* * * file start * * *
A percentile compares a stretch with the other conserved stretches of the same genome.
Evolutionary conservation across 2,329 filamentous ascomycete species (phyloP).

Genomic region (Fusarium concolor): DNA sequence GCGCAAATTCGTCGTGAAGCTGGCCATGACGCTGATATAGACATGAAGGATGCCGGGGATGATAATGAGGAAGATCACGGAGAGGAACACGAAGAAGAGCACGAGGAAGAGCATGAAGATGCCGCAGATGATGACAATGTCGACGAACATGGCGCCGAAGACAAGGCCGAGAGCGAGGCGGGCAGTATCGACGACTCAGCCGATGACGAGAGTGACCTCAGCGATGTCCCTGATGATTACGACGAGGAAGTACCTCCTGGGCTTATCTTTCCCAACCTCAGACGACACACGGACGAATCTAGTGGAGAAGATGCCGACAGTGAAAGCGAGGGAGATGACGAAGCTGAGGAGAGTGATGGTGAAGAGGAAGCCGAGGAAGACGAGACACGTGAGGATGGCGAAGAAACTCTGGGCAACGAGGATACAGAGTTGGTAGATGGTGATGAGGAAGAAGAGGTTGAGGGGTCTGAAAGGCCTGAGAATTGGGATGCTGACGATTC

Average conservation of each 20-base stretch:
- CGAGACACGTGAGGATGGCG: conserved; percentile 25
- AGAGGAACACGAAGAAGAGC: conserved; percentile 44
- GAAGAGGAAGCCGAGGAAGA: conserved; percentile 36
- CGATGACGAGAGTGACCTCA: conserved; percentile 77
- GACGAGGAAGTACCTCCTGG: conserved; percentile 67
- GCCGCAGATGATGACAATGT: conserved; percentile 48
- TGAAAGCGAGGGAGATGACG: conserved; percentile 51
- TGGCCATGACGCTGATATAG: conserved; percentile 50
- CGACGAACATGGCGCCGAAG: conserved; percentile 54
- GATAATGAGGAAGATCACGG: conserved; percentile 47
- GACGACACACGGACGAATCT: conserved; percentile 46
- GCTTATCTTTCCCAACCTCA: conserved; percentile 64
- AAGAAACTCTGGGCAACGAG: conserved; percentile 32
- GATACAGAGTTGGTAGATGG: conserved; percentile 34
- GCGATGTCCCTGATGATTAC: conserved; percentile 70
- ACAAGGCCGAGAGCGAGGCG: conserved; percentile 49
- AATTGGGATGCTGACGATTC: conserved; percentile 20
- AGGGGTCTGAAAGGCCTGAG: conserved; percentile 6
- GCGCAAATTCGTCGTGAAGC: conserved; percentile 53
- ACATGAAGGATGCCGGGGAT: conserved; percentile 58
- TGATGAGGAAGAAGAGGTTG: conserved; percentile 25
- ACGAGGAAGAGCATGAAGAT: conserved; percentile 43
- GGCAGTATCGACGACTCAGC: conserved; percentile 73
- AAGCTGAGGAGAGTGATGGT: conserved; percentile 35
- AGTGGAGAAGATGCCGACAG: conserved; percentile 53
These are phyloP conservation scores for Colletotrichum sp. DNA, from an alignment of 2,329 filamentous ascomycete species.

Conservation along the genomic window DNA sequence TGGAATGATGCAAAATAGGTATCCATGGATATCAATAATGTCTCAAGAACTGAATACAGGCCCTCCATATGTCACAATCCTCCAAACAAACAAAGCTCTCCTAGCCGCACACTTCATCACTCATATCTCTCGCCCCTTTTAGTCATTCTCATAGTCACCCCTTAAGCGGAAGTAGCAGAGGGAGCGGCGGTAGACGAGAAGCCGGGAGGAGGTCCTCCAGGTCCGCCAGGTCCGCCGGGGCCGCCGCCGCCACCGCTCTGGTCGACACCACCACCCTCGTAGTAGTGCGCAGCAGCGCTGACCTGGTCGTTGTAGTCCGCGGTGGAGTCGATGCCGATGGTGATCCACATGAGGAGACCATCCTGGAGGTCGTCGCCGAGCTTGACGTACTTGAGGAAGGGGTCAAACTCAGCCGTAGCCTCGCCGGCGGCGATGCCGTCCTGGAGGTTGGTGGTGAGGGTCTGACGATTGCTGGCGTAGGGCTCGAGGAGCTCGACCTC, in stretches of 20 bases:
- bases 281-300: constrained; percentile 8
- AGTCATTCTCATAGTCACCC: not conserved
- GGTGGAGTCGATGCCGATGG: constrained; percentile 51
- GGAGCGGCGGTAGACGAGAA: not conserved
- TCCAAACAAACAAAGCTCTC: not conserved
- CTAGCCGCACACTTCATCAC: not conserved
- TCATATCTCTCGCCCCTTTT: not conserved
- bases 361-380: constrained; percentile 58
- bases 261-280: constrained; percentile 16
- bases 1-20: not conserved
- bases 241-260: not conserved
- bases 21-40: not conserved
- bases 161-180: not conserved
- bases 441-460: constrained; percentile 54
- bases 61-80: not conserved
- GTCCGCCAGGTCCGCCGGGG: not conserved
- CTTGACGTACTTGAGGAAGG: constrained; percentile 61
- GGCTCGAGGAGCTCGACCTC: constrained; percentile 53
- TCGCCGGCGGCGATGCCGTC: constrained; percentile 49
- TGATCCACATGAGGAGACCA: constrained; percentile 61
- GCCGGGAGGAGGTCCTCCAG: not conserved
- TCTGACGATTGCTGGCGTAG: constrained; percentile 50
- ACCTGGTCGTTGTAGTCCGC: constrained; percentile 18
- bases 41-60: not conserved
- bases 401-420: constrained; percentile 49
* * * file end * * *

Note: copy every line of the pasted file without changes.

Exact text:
A percentile compares a stretch with the other conserved stretches of the same genome.
Evolutionary conservation across 2,329 filamentous ascomycete species (phyloP).

Genomic region (Fusarium concolor): DNA sequence GCGCAAATTCGTCGTGAAGCTGGCCATGACGCTGATATAGACATGAAGGATGCCGGGGATGATAATGAGGAAGATCACGGAGAGGAACACGAAGAAGAGCACGAGGAAGAGCATGAAGATGCCGCAGATGATGACAATGTCGACGAACATGGCGCCGAAGACAAGGCCGAGAGCGAGGCGGGCAGTATCGACGACTCAGCCGATGACGAGAGTGACCTCAGCGATGTCCCTGATGATTACGACGAGGAAGTACCTCCTGGGCTTATCTTTCCCAACCTCAGACGACACACGGACGAATCTAGTGGAGAAGATGCCGACAGTGAAAGCGAGGGAGATGACGAAGCTGAGGAGAGTGATGGTGAAGAGGAAGCCGAGGAAGACGAGACACGTGAGGATGGCGAAGAAACTCTGGGCAACGAGGATACAGAGTTGGTAGATGGTGATGAGGAAGAAGAGGTTGAGGGGTCTGAAAGGCCTGAGAATTGGGATGCTGACGATTC

Average conservation of each 20-base stretch:
- CGAGACACGTGAGGATGGCG: conserved; percentile 25
- AGAGGAACACGAAGAAGAGC: conserved; percentile 44
- GAAGAGGAAGCCGAGGAAGA: conserved; percentile 36
- CGATGACGAGAGTGACCTCA: conserved; percentile 77
- GACGAGGAAGTACCTCCTGG: conserved; percentile 67
- GCCGCAGATGATGACAATGT: conserved; percentile 48
- TGAAAGCGAGGGAGATGACG: conserved; percentile 51
- TGGCCATGACGCTGATATAG: conserved; percentile 50
- CGACGAACATGGCGCCGAAG: conserved; percentile 54
- GATAATGAGGAAGATCACGG: conserved; percentile 47
- GACGACACACGGACGAATCT: conserved; percentile 46
- GCTTATCTTTCCCAACCTCA: conserved; percentile 64
- AAGAAACTCTGGGCAACGAG: conserved; percentile 32
- GATACAGAGTTGGTAGATGG: conserved; percentile 34
- GCGATGTCCCTGATGATTAC: conserved; percentile 70
- ACAAGGCCGAGAGCGAGGCG: conserved; percentile 49
- AATTGGGATGCTGACGATTC: conserved; percentile 20
- AGGGGTCTGAAAGGCCTGAG: conserved; percentile 6
- GCGCAAATTCGTCGTGAAGC: conserved; percentile 53
- ACATGAAGGATGCCGGGGAT: conserved; percentile 58
- TGATGAGGAAGAAGAGGTTG: conserved; percentile 25
- ACGAGGAAGAGCATGAAGAT: conserved; percentile 43
- GGCAGTATCGACGACTCAGC: conserved; percentile 73
- AAGCTGAGGAGAGTGATGGT: conserved; percentile 35
- AGTGGAGAAGATGCCGACAG: conserved; percentile 53
These are phyloP conservation scores for Colletotrichum sp. DNA, from an alignment of 2,329 filamentous ascomycete species.

Conservation along the genomic window DNA sequence TGGAATGATGCAAAATAGGTATCCATGGATATCAATAATGTCTCAAGAACTGAATACAGGCCCTCCATATGTCACAATCCTCCAAACAAACAAAGCTCTCCTAGCCGCACACTTCATCACTCATATCTCTCGCCCCTTTTAGTCATTCTCATAGTCACCCCTTAAGCGGAAGTAGCAGAGGGAGCGGCGGTAGACGAGAAGCCGGGAGGAGGTCCTCCAGGTCCGCCAGGTCCGCCGGGGCCGCCGCCGCCACCGCTCTGGTCGACACCACCACCCTCGTAGTAGTGCGCAGCAGCGCTGACCTGGTCGTTGTAGTCCGCGGTGGAGTCGATGCCGATGGTGATCCACATGAGGAGACCATCCTGGAGGTCGTCGCCGAGCTTGACGTACTTGAGGAAGGGGTCAAACTCAGCCGTAGCCTCGCCGGCGGCGATGCCGTCCTGGAGGTTGGTGGTGAGGGTCTGACGATTGCTGGCGTAGGGCTCGAGGAGCTCGACCTC, in stretches of 20 bases:
- bases 281-300: constrained; percentile 8
- AGTCATTCTCATAGTCACCC: not conserved
- GGTGGAGTCGATGCCGATGG: constrained; percentile 51
- GGAGCGGCGGTAGACGAGAA: not conserved
- TCCAAACAAACAAAGCTCTC: not conserved
- CTAGCCGCACACTTCATCAC: not conserved
- TCATATCTCTCGCCCCTTTT: not conserved
- bases 361-380: constrained; percentile 58
- bases 261-280: constrained; percentile 16
- bases 1-20: not conserved
- bases 241-260: not conserved
- bases 21-40: not conserved
- bases 161-180: not conserved
- bases 441-460: constrained; percentile 54
- bases 61-80: not conserved
- GTCCGCCAGGTCCGCCGGGG: not conserved
- CTTGACGTACTTGAGGAAGG: constrained; percentile 61
- GGCTCGAGGAGCTCGACCTC: constrained; percentile 53
- TCGCCGGCGGCGATGCCGTC: constrained; percentile 49
- TGATCCACATGAGGAGACCA: constrained; percentile 61
- GCCGGGAGGAGGTCCTCCAG: not conserved
- TCTGACGATTGCTGGCGTAG: constrained; percentile 50
- ACCTGGTCGTTGTAGTCCGC: constrained; percentile 18
- bases 41-60: not conserved
- bases 401-420: constrained; percentile 49